3) Then factor in this - Most often (always?) there is a trade-off between degrees of convenience/functionality and security/privacy. So, define what functionality you want/require (and what security/privacy you're giving up to get it) and then confirm the perspective provider fits your requirements. Generic example: Protonmail offers a mobile app but not work with any desktop client.

...and I'd be remiss if I did not restate the obvious for the gazzillionth time...

Free email isn't free. Granting the email provider complete access to the content/contacts/calendar/tasklists of your "private" email is the price you pay.

Patriot COMSECApril 29, 2017 4:57 PM

@ Doktor Freud

I know that Snowden is a popular guy in some circles, but so was Timothy McVeigh. I still think that Greenwald has been a catalyst to Snowden's state of being faithless, but I know you will disagree with me on that.

It is kind of interesting that Russia has suddenly popped back into the mass consciousness as enemy number one. Those on the other side of the fence have to be careful not to overstate the positive side of Russia. As far as Russia goes, we want it to be stable. If you want to live in a nice place where individuals are respected and every move you make is not recorded, try Iceland, or Chile. Antarctica might be a good option too.

Patriot COMSECApril 29, 2017 5:10 PM

@ Ben A

I like that you post a list of articles. All of the ones I have read are on topic and potentially interesting to someone here. Here is a quote from that second article, NSA’s DoublePulsar Kernel Exploit In Use Internet-Wide: "Now you have a nation-state attack tool available to anyone online to use for their own purposes. It’ll be used to compromise and impact systems for many years to come." That is almost as good as Assange saying that the CIA has set up "another NSA"--yikes.

It is not that interconnection has caused a loss of trust because national governments are spying on everyone. It is that everyone can spy on everyone, and national-level tools are there for those who want to use them. In Thailand, there is a lot of spying going on, mainly aimed at faithless partners, etc. It has become popular. Wait until it becomes normal!

tempidApril 29, 2017 5:15 PM

@Traitor COMSEC

Did you really just compare Snowden to Timothy McVeigh?

Do you have no shame? Facepalm.

Doktor FreudApril 29, 2017 5:15 PM

The basis of your analogy between Snowden and McVeigh is not clear. Are you implying that Snowden, like McVeigh, was a government provocateur framed for a crime committed by the state?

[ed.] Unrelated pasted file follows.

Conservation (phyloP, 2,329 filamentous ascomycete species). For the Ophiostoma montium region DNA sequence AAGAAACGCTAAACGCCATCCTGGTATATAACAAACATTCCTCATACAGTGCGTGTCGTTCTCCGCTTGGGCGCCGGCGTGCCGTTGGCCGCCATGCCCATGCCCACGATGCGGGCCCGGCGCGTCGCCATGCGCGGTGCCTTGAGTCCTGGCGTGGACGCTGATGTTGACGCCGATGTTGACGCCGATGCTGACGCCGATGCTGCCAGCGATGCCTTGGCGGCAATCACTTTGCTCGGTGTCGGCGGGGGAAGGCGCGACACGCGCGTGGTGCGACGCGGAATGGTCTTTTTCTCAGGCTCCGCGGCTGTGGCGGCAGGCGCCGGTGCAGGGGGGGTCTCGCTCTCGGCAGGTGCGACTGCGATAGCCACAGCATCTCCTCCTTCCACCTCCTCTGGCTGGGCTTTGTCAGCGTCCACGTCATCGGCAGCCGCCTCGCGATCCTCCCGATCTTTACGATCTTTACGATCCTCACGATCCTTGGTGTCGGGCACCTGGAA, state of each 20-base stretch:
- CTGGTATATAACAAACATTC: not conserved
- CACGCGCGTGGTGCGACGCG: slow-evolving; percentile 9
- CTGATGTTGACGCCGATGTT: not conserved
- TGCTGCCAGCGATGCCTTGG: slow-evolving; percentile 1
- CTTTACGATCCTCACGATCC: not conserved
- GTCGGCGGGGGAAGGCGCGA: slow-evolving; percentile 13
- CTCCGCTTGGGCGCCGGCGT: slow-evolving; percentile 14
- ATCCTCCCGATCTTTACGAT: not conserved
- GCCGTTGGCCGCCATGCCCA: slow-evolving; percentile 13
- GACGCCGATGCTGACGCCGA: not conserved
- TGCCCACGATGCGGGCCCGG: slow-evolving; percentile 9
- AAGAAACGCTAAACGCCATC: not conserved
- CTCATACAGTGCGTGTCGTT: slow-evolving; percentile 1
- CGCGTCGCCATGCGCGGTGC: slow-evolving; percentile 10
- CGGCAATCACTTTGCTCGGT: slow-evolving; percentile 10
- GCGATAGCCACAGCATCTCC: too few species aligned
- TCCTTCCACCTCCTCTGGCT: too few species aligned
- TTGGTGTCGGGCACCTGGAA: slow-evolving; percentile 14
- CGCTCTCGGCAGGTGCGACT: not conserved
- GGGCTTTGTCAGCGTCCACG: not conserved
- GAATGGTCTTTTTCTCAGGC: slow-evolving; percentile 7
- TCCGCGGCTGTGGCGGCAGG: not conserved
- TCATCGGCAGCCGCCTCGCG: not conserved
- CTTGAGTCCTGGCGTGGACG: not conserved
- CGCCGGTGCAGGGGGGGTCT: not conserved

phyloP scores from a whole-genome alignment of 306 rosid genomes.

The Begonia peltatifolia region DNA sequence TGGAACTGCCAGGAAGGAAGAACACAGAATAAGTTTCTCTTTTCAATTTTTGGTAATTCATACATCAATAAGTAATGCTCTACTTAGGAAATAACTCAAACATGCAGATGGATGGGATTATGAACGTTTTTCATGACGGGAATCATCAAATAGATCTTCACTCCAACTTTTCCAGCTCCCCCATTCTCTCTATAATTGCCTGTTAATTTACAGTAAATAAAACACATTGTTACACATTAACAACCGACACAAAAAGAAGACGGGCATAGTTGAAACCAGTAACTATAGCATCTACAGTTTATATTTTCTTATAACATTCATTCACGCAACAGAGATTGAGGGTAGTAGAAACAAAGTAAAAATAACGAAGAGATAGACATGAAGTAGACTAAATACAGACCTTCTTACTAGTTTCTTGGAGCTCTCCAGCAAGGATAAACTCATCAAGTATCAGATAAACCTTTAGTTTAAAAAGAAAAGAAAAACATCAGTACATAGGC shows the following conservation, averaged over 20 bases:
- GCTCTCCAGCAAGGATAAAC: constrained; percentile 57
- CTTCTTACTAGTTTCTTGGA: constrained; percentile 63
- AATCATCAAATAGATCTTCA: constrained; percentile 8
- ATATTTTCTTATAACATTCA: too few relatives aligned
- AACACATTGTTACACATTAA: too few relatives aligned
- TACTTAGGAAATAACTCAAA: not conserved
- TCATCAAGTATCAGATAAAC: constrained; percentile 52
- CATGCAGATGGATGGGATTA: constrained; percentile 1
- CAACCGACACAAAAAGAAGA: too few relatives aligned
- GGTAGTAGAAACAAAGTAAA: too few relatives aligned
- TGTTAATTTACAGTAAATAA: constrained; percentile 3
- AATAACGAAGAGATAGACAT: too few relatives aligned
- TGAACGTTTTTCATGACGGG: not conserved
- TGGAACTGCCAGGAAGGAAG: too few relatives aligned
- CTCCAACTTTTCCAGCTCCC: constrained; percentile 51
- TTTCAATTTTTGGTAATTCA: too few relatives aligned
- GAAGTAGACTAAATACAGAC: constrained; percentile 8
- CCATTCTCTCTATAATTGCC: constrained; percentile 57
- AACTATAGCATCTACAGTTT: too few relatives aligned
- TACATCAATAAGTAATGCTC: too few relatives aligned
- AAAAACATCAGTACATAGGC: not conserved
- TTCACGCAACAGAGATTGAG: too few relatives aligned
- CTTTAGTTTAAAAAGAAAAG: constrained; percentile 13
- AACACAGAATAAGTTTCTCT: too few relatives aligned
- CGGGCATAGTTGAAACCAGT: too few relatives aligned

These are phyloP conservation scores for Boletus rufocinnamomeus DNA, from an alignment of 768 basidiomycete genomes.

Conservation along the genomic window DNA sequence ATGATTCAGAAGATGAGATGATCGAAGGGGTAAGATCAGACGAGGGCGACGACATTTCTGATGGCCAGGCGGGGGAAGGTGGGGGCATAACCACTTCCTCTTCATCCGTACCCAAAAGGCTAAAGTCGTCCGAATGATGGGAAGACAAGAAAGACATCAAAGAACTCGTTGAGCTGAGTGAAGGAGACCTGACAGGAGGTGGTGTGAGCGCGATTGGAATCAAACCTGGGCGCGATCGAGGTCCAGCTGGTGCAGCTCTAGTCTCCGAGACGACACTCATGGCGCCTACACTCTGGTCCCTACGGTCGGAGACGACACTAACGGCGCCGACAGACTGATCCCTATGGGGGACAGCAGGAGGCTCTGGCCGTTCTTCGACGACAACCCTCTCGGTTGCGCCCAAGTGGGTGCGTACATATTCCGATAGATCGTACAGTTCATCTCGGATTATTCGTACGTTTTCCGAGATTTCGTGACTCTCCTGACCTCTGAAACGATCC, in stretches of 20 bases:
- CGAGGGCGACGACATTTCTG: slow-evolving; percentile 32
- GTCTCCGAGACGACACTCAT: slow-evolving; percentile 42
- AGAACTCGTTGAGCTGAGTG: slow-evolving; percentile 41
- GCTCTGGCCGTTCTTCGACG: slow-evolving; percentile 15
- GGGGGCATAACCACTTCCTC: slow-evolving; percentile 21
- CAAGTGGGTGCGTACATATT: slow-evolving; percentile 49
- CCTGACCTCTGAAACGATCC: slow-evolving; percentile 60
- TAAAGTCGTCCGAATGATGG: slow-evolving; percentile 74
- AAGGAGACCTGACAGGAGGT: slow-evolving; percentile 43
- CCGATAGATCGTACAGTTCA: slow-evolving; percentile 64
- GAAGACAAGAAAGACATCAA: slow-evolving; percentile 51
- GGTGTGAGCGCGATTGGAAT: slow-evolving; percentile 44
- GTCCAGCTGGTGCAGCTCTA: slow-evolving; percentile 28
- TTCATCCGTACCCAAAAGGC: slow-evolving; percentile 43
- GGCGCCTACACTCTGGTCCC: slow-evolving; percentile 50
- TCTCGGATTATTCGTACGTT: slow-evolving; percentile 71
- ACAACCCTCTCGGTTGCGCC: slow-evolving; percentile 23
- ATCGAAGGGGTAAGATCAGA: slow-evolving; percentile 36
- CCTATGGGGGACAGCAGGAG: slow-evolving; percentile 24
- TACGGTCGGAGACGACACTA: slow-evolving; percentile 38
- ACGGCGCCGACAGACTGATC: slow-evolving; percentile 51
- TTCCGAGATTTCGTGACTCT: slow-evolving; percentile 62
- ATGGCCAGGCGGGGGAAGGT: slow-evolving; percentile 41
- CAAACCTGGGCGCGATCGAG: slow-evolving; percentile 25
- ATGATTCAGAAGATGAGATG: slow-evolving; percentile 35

http://whowhatwhy.org/2015/04/22/exclusive-oklahoma-city-bombing-breakthrough-part-1-of-2/

The two seem equally well-meaning but the difference is, Snowden was too smart to let himself get used. Whereas poor military dope McVeigh kept informing on people who were informing on him until the government decided who to blame their armed attack on.

jdgaltApril 29, 2017 7:51 PM

The developer's platform site CodeBase is shutting down. As a result, VeraCrypt is moving. This page explains why, but does not yet give a new location for the project.

Nick PApril 29, 2017 8:26 PM

@ r

re grsecurity switching to paid-only model

They basically got tired of their stuff not getting put into mainline Linux and at least one company ripping their work off without GPL compliance. They decided to cut off access to any new source code except for paying customers. Although some claim it's still free software, I really had to question that. I haven't been getting consistent answers. Here's my last attempt:

"This is what I'm not getting. I've seen the claim in several places. Free/libre software requires ability to read, modify, and distribute the code. It's only free-as-in-speech software if I'm allowed to give it to the whole world for free. If it's freely provided and no source distribution is allowed, then it's free-as-in-beer. If it's paid-source and no redistribution, then it's proprietary software that comes with source. So-called shared source is a business model I encourage for companies that absolutely won't do paid GPL or dual-licensed. Better than nothing if tool becomes popular or necessary. Plus, might let license of specific products or versions expire into FOSS license later.